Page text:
3: Leadership, allies, and networks
It’s important that an organisation has ambassadors from top to bottom to promote accountability. Within our organisation, we have leadership champions who drive our inclusion and diversity activities and allies at all levels who champion underrepresented groups. Networks are places for employees to connect, learn, share views, tell their employer what they’re doing well and recommend improvements for an even better place to work. At Wood, we have eight employee networks that centre around specific areas such as gender balance, race and ethnicity, LGBTQI+, Armed forces, STEM, listening group, caring, and those beginning their career journey. These networks all have sponsors from our executive leadership team. Over the past year, we have reached over 35,000 of our colleagues globally with our content and activities around culture, inclusion, and diversity.
4: Employee Lifecycle
Some see the business case and statistical proof, others feel it is the right thing to do to reflect the societies in which we live and work, some agree with both. Gallup & McKinsey cite many benefits of inclusive leadership including financial and performance related statistics. According to theresearch, companies in the top quartile for gender and diversity of executive leadership teams were 21 per cent more likely to experience above average profitability. Similarly,those championing ethnic and cultural diversity are 33 per cent more likely to outperform less diverse organisations. At Wood, we aim to attract and retain people from all spectrums of global talent. Our focus is making Wood a great place to work, where all our people feel they belong, are empowered and supported to succeed while matching people to the best opportunities within Wood.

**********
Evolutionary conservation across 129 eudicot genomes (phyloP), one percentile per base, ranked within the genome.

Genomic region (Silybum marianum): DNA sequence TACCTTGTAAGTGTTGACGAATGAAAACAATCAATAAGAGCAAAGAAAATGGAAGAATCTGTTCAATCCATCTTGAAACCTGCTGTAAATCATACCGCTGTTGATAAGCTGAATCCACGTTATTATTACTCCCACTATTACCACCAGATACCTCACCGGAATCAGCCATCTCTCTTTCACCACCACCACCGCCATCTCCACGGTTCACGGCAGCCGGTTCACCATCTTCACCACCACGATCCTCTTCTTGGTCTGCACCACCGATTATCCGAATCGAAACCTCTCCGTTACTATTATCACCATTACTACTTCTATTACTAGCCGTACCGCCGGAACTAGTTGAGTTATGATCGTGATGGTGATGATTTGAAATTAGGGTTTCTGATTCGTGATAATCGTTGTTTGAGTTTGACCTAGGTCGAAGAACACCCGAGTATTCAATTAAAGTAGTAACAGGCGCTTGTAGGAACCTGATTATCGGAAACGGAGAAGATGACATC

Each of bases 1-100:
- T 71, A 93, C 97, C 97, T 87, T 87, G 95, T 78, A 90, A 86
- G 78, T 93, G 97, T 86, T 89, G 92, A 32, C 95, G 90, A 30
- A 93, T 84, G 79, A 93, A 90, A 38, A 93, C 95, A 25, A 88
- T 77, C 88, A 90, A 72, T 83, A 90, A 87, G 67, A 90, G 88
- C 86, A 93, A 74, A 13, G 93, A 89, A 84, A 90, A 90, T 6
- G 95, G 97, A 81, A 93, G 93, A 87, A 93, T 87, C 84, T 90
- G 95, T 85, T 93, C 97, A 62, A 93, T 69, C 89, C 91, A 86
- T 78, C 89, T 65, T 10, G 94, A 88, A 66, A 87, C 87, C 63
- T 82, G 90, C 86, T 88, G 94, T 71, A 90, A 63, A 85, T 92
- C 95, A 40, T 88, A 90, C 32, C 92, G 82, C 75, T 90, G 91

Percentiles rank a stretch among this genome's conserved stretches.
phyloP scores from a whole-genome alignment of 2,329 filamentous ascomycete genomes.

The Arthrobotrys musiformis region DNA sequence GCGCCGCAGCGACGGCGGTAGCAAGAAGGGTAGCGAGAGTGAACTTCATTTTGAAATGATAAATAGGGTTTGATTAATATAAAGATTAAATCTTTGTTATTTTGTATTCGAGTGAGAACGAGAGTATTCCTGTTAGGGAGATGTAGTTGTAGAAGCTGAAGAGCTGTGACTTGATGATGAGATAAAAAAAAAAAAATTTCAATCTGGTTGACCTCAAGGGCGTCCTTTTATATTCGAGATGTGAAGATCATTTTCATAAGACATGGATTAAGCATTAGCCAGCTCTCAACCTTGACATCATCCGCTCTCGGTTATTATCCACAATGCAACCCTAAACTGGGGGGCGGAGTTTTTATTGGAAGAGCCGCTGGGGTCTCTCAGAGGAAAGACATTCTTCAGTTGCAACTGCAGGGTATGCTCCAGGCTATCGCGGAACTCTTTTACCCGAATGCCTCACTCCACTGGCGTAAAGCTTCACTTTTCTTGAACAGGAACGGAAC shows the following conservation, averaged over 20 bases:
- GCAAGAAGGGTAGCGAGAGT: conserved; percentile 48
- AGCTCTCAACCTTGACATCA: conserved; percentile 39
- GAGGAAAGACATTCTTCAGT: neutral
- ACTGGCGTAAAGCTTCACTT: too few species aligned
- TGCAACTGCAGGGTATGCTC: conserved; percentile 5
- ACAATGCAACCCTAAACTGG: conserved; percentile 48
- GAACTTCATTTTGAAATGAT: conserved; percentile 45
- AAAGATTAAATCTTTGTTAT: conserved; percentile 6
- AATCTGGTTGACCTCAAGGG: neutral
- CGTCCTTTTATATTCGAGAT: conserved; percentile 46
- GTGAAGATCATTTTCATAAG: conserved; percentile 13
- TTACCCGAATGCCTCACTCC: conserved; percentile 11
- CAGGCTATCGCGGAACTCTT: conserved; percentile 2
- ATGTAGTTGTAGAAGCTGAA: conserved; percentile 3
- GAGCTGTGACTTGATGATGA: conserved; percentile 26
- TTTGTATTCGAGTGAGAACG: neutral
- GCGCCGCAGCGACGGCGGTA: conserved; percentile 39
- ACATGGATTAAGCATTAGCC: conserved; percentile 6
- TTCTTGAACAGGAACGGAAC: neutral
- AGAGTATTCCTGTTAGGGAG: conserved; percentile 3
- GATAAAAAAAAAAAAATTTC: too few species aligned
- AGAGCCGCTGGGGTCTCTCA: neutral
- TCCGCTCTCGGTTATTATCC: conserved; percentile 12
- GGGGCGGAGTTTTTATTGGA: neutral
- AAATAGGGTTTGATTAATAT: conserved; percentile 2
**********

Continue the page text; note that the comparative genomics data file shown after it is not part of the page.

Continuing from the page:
5: Measurement and evaluation
As in any drive for change, having methods in place to evaluate your work is essential. These could include demographic data, setting goals to improve representation all the way through to measuring engagement outcomes.
The stakes are high, but the prize is great. Conscious inclusion is a strategic priority which will help us both appreciate and leverage our differences. Working with different people challenges our brain and fosters diversity of thought. I&D is not a nice to have but a performance prerogative.
Global organisations must embrace conscious inclusion as part of diversity and inclusion goals or face becoming irrelevant. When we challenge ourselves to instruct positive change, lifting those whose experiences are different to our own, then we will build understanding from all perspectives and achieve competitive advantage.